30 projects from 20 countries have made it into the next round of the competition from the 729 eligible entries submitted at the end of April. They represent a wide range of sectors and activities, from ideas reinventing tourism or urban life to innovative initiatives that tackle environmental or education challenges, to projects inviting women and girls to become programmers and more.
Teaching local 14-to-18-year-olds with orthopaedic impairment coding knowledge and IT skills
Erase all kittens, UK
A web-based platform game, designed bottom-up to inspire girls to code
A platform for young people to transform their schools into powerful learning environments
High tech preaccelerator for students, Bulgaria
A means for students to explore IoT, 3D print, VR etc.
Inspiring the next generation of female technologists
Connecting refugees with citizens in their communities through a collaborative e-learning platform for digital literacy
A social platform where young people with specific technical skills (e.g. fishing, weaving) given training for curious people who want to start a new hobby or participate in unique events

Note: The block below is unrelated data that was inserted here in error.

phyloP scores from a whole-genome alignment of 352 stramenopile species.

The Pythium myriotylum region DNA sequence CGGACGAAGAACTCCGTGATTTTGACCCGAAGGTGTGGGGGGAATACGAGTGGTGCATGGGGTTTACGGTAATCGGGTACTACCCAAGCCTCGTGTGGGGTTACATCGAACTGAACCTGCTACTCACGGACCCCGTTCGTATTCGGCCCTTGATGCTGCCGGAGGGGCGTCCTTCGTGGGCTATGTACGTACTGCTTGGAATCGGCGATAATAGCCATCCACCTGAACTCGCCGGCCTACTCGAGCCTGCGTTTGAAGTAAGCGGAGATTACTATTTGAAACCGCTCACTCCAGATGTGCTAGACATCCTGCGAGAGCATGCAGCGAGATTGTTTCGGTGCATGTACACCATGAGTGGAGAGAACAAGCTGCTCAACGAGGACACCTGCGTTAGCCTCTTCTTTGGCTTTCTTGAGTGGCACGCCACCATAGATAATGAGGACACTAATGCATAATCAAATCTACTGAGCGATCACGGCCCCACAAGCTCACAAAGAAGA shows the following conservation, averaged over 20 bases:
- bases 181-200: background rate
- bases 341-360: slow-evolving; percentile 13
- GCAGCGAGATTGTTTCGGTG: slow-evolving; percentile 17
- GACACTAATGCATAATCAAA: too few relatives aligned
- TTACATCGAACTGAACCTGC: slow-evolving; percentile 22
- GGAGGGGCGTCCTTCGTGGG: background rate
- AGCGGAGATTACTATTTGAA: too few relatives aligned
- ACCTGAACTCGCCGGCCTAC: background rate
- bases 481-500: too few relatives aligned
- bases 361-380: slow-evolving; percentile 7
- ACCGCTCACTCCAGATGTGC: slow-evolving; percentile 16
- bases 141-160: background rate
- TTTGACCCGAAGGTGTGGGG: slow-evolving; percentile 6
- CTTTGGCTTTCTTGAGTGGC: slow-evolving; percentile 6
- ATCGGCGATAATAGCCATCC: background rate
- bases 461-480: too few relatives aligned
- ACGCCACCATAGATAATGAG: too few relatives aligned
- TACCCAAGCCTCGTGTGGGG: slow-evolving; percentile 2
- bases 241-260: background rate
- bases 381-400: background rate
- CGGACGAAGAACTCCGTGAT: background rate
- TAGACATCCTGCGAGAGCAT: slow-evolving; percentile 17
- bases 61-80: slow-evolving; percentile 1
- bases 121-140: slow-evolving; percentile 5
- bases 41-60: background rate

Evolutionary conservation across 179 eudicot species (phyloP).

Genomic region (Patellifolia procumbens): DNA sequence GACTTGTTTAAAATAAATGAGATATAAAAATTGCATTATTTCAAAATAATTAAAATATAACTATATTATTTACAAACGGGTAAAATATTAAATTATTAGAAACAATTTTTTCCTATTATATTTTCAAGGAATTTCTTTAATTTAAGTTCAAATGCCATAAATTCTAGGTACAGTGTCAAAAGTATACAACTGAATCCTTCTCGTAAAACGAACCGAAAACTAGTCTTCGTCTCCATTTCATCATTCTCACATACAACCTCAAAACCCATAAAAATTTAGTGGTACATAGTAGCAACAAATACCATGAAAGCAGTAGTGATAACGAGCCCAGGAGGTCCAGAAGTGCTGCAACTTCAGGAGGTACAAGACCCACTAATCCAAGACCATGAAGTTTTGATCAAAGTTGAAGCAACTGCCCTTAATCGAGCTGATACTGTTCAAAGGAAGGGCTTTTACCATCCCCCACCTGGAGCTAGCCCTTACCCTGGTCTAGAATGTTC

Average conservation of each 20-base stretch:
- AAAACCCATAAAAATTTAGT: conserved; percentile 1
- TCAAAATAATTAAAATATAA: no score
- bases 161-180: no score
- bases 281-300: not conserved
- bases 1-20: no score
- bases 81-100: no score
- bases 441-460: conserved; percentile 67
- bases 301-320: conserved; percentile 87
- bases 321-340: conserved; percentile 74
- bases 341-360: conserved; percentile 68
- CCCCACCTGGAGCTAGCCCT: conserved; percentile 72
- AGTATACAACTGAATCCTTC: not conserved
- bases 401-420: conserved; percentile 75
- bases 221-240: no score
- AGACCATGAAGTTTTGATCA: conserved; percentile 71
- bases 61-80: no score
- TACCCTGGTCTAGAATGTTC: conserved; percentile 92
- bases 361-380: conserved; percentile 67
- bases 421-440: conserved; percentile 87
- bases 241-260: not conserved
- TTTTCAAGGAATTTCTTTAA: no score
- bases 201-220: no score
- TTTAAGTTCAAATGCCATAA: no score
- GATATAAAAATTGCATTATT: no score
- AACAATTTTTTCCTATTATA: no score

Youth Smart Village, Armenia
An innovative youth technology laboratory teaching tech and IT skills to young people in a remote region of Armenia
… and many more.
Over the coming months, the semi-finalists will receive tailored coaching and attend an intensive three-day academy, which this year will take place in Cluj. During the training programme they will learn from experienced social innovators and entrepreneurs, they will have the opportunity to further develop their projects into a viable business propositions and learn how to pitch for investment.
The Judging Panel
The competition’s international jury in 2018 is composed of:
- Mikkel Andersen, Danish Social Innovation Club (Denmark)
- Sabine Biesheuvel, BlueCity (The Netherlands)
- Tuija Hirvikoski, Laurea University of Applied Sciences (Finland)
- Mirna Karzen, Social Innovation Lab (Croatia)
- Norbert Kunz, Social Impact (Germany)
- Constance Laisné, Alt Gen (United Kingdom)
- Vincenzo Linarello, Goel (Italy)
- Carina Lopes, d-LAB (Spain)
- Klaus Schach, Centre for Social Innovation (Austria)
- Stavros Tsompanidis, Phee (Greece)
- Taoufik Vallipuram, OuiShare (France)
- Magdalena Zawodny-Barabanow, Urbact Network BoostInno (Poland)
The same panel of judges will select a shortlist of 10 finalists to be announced in September and three winners that will be awarded in November.
Questions about the competition can be addressed to firstname.lastname@example.org
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